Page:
We all know that video is an incredibly popular format, but did you know that simply using the word ‘video’ in an email subject line boosts open rates by up to 13%, and embedding a video into an email can result in a conversion rate that’s 21% higher than emails containing only static images, according to research by Experian. In fact, video is so well loved that Cisco predicts 80% of all global consumer internet traffic will be video-based by 2019.

If anyone doubts the power of video look no further than the excellent 2016 Content Marketing Association (CMA) Video Engagement report.

The CMA surveyed brands, media owners and creative agencies to create a report that’s packed with great stats. Here are just some:

  • 92% said video content was either important or very important to their content marketing strategy
  • 55% said that mobile, rather than desktop or tablet, is the primary channel for video content
  • 95% said the optimum length of a branded video is under three minutes
  • 55% said that brand storytelling was the main purpose of video in content marketing

Be certain video is the right medium

Snackable content

We’re all aware from our own experience that video is engaging and can make even the most complex message easy to digest. This is a critical factor if you’re looking to break through a cluttered content landscape. Heidi Cohen writes in her Actionable Marketing Guide that easy and quick to consume information allows your audience to get your message without risking it being putting aside. We need to make this content ‘snackable’ and she stresses the importance of using short visual content to feed on-the-go consumption.

Our clients’ love affair with video is also on the rise and we continue to work on lots of great projects where video is either a lead component or an integral part of the campaign. Indeed, a day rarely goes by without us having a conversation with a client or potential client about video content. Many are keen to invest big budgets in a ‘video campaign’ but, as Andy Greenhouse (Co-Founder of Swhype Media) said: “Whether or not video is an essential part of a company’s marketing activity is dependent on what needs to be communicated, through which platforms, and to which specific target audience.”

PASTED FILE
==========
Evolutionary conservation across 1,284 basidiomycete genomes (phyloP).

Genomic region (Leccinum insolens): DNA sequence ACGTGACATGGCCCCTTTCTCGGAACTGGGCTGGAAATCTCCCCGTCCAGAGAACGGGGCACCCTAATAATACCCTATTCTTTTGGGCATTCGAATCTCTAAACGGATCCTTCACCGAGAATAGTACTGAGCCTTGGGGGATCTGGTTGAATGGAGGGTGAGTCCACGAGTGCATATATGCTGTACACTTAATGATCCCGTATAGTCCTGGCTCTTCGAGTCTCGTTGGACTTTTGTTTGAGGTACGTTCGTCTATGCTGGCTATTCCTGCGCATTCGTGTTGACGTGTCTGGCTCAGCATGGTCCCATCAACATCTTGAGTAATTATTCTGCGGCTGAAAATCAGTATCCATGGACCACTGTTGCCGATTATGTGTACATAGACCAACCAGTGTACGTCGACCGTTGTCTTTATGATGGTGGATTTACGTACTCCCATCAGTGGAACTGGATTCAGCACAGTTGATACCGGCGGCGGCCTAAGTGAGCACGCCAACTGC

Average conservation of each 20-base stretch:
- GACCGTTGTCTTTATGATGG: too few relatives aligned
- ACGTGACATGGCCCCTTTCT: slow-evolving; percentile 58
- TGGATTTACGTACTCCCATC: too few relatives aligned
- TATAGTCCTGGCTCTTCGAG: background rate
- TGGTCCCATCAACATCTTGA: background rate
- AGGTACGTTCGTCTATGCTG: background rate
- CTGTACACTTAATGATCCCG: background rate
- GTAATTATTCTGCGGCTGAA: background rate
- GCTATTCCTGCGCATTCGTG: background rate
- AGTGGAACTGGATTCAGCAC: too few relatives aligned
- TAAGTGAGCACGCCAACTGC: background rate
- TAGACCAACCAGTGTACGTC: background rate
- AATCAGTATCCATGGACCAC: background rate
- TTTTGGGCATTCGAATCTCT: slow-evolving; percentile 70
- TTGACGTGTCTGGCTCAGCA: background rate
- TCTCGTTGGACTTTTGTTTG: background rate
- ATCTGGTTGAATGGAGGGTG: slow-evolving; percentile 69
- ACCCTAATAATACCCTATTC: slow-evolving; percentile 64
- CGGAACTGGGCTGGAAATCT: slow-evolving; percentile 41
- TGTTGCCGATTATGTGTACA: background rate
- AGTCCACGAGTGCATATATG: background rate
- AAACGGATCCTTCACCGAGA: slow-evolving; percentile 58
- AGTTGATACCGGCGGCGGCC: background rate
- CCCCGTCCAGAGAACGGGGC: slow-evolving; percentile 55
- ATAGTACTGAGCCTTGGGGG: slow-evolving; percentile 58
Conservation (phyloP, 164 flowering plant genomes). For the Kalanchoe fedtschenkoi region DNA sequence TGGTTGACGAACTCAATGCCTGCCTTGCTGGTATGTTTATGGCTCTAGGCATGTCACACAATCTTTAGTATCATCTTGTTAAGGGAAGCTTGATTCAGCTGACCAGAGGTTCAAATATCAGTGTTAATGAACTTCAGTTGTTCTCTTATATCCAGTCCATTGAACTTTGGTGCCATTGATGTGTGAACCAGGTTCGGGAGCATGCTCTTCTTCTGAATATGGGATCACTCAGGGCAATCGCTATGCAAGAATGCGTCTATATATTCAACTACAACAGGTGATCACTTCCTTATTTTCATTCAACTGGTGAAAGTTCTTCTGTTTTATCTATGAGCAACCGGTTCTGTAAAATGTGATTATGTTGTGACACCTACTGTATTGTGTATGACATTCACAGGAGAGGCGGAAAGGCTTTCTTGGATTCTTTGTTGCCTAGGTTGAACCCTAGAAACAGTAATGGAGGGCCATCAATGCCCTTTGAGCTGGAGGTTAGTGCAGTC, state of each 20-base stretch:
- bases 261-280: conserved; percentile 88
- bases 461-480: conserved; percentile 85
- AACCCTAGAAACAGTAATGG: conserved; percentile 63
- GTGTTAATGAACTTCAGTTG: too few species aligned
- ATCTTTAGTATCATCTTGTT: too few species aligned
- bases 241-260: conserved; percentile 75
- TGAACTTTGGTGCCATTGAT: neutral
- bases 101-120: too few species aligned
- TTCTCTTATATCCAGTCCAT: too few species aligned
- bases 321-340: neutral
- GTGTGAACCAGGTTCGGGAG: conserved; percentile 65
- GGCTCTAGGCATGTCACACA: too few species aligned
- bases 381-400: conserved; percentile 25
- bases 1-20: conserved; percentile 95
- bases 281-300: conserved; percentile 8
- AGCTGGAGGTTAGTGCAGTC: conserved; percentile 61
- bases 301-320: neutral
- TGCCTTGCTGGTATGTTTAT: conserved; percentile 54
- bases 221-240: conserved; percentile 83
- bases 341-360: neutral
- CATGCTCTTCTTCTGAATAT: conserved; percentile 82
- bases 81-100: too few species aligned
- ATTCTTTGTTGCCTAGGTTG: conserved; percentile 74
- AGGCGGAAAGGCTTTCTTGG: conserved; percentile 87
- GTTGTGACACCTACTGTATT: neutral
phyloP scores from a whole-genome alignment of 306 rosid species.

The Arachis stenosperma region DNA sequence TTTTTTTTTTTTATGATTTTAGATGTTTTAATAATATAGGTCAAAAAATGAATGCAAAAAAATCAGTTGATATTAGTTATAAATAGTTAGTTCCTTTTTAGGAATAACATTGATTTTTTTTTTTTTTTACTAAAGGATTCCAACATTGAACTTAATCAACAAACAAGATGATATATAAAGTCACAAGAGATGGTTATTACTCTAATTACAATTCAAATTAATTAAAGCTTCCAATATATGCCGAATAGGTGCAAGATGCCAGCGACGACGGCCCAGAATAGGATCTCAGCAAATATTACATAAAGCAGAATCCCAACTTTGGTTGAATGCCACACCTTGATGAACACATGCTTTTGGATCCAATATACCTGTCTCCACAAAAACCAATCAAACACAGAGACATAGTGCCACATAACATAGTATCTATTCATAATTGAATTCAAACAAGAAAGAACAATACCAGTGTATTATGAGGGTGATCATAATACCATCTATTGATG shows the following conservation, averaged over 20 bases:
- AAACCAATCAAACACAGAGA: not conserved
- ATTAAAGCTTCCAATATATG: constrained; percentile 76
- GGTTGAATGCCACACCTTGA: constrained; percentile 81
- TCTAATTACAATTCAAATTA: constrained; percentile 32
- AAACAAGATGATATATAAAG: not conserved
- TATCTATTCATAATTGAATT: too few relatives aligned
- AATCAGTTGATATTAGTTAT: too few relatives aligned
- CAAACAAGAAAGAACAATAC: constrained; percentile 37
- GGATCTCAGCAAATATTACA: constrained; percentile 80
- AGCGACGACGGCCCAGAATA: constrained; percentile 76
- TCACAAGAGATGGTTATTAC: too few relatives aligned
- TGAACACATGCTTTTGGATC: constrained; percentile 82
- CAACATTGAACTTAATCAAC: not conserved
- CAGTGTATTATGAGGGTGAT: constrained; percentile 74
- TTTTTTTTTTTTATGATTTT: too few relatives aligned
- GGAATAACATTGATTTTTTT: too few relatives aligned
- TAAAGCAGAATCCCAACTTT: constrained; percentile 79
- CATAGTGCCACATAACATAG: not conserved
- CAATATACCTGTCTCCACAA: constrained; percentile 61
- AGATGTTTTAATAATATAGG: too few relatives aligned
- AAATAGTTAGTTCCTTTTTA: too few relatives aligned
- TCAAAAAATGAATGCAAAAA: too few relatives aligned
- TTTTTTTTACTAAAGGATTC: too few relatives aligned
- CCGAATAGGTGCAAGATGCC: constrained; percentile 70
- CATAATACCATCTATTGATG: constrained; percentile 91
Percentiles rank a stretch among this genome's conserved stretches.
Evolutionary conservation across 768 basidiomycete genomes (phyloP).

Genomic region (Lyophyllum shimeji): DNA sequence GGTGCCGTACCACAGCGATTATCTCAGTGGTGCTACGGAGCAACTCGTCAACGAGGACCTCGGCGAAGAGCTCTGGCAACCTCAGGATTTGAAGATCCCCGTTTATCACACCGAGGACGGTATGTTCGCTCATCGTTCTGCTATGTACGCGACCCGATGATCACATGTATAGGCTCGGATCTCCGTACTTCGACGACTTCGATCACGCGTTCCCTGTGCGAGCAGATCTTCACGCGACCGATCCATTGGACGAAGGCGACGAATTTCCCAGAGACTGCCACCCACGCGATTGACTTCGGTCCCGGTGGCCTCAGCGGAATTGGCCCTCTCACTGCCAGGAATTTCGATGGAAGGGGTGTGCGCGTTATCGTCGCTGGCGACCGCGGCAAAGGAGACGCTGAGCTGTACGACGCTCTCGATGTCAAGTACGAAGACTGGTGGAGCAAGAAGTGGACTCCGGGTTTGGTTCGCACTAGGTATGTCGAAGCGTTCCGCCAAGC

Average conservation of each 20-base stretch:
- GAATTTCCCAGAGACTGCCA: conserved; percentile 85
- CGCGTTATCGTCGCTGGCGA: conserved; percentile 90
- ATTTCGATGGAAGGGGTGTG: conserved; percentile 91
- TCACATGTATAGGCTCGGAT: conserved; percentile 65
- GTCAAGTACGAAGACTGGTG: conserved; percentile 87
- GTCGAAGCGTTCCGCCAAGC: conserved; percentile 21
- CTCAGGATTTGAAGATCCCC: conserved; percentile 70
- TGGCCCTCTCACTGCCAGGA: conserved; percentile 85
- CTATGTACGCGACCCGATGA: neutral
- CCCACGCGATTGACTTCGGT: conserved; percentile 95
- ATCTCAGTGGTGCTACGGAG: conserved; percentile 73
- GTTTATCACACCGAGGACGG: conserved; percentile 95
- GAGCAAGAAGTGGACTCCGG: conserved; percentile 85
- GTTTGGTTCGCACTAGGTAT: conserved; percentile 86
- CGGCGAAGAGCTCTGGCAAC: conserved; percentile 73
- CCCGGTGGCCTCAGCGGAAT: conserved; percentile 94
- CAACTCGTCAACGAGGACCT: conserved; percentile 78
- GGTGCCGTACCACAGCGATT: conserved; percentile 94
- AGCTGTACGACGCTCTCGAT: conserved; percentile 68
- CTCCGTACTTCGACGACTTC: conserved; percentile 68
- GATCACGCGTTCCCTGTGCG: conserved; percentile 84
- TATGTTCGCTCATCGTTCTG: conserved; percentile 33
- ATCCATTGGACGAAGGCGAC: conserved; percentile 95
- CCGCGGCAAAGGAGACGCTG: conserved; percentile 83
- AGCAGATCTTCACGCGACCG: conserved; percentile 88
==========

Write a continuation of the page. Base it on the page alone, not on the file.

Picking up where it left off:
I recall a few years ago a conversation with a great client who felt they “ought to have an app’’ for a critical internal communications piece, but, in fact, as we explored the target audience with them it was clear that the last thing they needed was an app. In this instance, it simply wasn’t the right tool for the job or the right way to reach their staff. We’re having some similar conversations around video with clients eager “to have a video campaign” whilst at times being unsure why or what they want to achieve with it.

Build in the time on any video project plan to clarify the target audience

Obstacles to success

Ascend2 carried out research in 2015 and cited lack of an effective strategy as the most challenging obstacle to video marketing success, according to nearly 48% of companies surveyed. They stated that a strategy with sufficient resources and budget to produce compelling content is critical to success.

We couldn’t agree more, particularly the importance of compelling content, and that’s why we always urge our clients to build in the time on any video project plan to clarify the target audience in detail and distil the message they want to deliver. We all know that understanding your audience is the first step to communicating with them effectively, but when it comes to video the basics sometimes go out the window and people mistakenly think that simply creating something visual will guarantee viewers.